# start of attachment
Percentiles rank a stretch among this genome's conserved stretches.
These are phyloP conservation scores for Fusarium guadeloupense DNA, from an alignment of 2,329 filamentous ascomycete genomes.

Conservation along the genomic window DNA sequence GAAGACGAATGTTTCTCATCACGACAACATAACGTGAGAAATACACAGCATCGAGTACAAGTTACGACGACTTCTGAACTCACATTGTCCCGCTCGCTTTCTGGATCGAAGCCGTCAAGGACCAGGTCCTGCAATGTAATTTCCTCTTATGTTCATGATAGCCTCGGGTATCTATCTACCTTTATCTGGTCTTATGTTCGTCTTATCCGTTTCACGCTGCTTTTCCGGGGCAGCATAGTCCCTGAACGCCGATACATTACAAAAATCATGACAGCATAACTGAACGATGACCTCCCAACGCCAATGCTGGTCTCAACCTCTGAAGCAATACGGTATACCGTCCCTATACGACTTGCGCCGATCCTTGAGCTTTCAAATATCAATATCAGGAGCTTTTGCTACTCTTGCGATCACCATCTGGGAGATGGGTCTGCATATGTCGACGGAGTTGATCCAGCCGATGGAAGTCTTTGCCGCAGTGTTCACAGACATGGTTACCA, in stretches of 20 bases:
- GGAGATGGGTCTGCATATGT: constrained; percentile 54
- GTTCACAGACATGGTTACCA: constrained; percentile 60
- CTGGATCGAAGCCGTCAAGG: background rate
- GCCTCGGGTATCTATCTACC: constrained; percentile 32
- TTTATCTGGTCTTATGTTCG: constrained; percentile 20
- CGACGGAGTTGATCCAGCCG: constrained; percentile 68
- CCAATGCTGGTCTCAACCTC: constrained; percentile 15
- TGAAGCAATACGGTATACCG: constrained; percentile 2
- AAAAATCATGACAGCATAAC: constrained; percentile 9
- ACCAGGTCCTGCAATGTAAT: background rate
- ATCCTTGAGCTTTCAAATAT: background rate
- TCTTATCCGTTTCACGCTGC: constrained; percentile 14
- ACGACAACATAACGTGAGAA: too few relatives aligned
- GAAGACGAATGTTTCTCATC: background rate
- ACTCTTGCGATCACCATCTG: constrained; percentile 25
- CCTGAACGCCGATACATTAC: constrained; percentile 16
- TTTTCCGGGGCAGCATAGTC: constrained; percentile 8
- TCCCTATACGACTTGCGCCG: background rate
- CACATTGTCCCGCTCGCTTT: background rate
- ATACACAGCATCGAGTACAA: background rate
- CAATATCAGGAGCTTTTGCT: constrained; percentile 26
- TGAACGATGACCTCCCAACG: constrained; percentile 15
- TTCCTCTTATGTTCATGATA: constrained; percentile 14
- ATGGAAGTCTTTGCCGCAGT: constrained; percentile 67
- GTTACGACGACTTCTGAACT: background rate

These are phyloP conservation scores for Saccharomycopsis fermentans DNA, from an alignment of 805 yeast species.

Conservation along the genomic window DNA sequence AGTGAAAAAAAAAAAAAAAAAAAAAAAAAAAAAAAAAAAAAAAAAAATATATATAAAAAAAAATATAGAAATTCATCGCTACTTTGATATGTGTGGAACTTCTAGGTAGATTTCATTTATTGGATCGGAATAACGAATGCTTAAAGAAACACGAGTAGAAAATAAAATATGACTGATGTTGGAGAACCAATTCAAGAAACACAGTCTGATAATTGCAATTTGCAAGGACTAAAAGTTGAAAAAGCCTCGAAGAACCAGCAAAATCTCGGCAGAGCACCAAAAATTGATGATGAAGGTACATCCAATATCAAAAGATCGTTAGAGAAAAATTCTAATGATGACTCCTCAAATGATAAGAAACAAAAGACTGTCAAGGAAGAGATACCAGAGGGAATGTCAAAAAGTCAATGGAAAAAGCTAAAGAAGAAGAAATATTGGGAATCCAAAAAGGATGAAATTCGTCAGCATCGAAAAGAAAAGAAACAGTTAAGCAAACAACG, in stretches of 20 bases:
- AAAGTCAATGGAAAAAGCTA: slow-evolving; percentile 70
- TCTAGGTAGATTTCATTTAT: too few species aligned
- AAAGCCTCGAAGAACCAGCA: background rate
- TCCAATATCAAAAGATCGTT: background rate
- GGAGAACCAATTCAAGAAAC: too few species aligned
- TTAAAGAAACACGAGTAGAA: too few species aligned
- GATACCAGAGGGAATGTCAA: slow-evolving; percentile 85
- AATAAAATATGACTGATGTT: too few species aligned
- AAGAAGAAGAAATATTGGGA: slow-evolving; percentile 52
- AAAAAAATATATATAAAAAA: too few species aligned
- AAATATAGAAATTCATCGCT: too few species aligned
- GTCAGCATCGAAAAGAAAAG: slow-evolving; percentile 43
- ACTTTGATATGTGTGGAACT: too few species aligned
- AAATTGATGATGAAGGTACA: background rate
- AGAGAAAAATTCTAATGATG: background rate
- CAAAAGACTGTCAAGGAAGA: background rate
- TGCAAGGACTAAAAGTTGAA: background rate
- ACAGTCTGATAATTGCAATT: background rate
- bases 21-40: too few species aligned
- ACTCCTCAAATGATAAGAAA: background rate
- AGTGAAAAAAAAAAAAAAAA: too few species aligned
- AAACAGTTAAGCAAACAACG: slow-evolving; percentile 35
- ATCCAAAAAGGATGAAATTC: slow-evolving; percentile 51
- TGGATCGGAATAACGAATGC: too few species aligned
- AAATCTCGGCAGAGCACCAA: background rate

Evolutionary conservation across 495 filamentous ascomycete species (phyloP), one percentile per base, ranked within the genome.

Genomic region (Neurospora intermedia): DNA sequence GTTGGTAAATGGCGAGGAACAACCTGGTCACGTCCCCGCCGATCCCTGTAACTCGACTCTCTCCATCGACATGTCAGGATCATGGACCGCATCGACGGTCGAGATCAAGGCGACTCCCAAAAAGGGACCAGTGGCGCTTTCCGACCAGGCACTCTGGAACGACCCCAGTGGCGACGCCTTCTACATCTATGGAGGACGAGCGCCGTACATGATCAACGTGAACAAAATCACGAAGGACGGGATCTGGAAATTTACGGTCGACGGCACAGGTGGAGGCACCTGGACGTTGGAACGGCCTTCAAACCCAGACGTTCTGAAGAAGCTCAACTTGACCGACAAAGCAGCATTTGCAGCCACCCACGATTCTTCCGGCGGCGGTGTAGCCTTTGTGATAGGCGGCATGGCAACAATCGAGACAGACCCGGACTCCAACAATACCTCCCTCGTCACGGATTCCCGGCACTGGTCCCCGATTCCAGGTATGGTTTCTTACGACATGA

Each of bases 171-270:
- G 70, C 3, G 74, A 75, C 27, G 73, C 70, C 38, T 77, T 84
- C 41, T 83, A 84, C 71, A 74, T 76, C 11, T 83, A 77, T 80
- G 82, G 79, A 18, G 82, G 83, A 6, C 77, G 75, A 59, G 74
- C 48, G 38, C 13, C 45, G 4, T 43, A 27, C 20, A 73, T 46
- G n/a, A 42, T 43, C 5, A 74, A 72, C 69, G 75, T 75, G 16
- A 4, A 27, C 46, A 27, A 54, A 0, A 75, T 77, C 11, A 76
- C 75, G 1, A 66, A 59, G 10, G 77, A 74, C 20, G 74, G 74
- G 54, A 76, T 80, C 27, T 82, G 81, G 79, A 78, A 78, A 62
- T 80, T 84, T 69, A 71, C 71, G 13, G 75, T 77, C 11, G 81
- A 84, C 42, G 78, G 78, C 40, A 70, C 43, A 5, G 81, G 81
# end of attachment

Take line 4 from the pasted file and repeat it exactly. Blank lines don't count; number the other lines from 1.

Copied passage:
- GGAGATGGGTCTGCATATGT: constrained; percentile 54